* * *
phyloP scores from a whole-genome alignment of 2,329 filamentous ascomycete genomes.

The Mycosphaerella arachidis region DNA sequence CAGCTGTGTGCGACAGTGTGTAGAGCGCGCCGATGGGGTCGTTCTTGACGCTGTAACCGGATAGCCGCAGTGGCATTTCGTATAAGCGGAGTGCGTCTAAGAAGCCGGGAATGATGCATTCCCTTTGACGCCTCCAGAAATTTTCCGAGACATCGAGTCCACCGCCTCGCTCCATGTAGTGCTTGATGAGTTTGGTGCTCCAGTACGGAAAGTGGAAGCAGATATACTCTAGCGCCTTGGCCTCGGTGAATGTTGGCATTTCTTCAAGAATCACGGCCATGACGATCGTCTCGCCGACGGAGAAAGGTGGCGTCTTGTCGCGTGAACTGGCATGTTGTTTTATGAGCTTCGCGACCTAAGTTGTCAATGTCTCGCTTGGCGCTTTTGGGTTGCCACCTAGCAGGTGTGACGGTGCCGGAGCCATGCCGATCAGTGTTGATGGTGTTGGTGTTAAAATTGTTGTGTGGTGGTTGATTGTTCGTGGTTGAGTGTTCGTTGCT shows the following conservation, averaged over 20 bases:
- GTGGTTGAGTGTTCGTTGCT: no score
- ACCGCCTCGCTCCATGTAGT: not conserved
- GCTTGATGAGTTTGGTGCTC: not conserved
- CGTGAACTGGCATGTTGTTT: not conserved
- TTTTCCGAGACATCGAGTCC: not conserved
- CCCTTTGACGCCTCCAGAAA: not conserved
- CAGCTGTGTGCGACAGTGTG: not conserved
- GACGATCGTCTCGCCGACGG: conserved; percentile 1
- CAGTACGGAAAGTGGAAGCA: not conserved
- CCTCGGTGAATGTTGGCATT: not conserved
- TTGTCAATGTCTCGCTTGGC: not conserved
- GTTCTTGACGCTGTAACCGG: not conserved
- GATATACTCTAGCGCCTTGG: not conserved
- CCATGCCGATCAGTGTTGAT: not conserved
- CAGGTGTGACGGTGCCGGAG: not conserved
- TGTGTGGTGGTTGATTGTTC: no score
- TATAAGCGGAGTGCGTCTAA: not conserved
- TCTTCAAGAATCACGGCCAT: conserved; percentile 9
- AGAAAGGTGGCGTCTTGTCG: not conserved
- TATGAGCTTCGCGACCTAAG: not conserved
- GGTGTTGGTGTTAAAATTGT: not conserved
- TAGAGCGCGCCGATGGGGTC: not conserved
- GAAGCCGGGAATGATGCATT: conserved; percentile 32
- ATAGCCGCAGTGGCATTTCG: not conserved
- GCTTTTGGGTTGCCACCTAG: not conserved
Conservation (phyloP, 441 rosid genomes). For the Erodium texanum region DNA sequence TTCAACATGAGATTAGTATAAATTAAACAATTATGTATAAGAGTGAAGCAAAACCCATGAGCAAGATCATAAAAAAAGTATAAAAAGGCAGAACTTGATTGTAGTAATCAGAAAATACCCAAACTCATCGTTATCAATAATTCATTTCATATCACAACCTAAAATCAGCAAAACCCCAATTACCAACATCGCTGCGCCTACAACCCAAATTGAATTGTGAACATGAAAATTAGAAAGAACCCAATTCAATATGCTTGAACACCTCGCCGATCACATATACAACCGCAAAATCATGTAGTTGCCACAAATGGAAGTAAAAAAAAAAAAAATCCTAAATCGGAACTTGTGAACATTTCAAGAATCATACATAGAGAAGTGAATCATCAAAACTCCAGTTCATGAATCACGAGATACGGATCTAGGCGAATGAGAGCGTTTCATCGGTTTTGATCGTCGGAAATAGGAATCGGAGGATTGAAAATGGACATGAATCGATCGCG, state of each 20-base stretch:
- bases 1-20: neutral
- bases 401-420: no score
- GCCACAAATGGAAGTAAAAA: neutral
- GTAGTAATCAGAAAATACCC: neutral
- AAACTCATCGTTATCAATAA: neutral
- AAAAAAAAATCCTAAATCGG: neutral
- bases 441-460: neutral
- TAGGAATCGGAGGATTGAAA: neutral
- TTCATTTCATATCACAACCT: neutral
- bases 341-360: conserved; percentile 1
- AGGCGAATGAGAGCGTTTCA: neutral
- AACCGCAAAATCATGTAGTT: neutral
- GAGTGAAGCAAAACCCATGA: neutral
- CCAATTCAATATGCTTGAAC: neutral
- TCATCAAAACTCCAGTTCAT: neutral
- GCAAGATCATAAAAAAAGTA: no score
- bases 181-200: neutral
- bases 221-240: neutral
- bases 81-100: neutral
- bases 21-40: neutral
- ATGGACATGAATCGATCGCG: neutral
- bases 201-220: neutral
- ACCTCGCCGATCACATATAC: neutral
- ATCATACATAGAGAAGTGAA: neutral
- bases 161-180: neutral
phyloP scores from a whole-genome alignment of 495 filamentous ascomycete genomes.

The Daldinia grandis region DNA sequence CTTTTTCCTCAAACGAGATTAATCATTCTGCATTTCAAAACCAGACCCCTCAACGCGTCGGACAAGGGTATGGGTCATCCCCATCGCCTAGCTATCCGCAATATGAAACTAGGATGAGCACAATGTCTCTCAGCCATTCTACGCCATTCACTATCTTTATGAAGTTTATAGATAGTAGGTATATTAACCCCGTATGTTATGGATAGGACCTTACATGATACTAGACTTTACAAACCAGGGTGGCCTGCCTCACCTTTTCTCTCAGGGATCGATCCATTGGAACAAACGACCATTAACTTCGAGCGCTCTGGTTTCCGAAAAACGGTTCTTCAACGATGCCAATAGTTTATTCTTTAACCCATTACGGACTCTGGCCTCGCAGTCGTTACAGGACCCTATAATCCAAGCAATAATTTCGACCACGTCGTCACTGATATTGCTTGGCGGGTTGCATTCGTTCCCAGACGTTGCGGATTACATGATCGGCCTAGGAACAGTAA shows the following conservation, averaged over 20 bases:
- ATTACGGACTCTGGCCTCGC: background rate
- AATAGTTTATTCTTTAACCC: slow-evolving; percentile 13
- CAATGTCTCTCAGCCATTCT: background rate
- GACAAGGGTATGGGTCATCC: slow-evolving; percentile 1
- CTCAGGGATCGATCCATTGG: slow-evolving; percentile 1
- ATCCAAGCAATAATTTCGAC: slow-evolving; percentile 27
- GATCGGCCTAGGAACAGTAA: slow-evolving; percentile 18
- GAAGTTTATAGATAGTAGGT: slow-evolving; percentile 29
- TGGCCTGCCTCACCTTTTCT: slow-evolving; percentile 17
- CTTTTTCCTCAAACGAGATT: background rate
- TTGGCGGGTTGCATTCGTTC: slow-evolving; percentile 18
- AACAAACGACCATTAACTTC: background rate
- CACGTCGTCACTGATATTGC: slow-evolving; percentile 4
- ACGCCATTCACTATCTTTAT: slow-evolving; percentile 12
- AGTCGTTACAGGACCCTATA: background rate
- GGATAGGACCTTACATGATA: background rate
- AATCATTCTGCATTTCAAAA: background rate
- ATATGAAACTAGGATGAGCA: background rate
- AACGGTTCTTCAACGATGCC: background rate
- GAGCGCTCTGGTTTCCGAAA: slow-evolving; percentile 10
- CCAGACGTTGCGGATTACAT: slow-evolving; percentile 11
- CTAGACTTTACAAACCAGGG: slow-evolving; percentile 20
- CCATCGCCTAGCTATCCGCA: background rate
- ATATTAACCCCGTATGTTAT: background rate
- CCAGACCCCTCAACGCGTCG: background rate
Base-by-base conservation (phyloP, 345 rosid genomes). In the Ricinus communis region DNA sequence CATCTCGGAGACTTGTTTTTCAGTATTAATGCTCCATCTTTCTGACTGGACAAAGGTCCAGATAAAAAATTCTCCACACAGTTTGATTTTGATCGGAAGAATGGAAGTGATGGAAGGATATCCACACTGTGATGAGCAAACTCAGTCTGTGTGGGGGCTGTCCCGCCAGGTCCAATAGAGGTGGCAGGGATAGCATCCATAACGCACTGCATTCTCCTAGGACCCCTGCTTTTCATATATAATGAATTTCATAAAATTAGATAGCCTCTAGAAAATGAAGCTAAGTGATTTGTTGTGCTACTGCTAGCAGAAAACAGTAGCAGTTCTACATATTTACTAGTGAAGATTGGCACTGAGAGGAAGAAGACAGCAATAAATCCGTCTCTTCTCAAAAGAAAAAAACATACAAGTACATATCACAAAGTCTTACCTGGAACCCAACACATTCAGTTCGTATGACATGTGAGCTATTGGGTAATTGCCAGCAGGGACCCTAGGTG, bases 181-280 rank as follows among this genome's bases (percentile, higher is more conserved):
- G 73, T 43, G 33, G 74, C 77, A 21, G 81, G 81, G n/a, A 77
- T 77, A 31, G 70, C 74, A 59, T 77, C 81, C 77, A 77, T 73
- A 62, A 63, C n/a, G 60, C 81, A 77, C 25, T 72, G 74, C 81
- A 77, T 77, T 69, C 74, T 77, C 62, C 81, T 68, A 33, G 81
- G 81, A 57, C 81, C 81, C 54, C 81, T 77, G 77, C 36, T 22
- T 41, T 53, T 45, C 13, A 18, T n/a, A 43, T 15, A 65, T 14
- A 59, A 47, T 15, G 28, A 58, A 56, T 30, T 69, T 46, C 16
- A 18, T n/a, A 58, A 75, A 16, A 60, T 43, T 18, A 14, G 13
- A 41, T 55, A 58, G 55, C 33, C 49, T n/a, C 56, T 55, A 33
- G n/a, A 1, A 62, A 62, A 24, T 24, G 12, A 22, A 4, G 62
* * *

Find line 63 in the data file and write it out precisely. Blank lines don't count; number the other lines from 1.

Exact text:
- GAAGTTTATAGATAGTAGGT: slow-evolving; percentile 29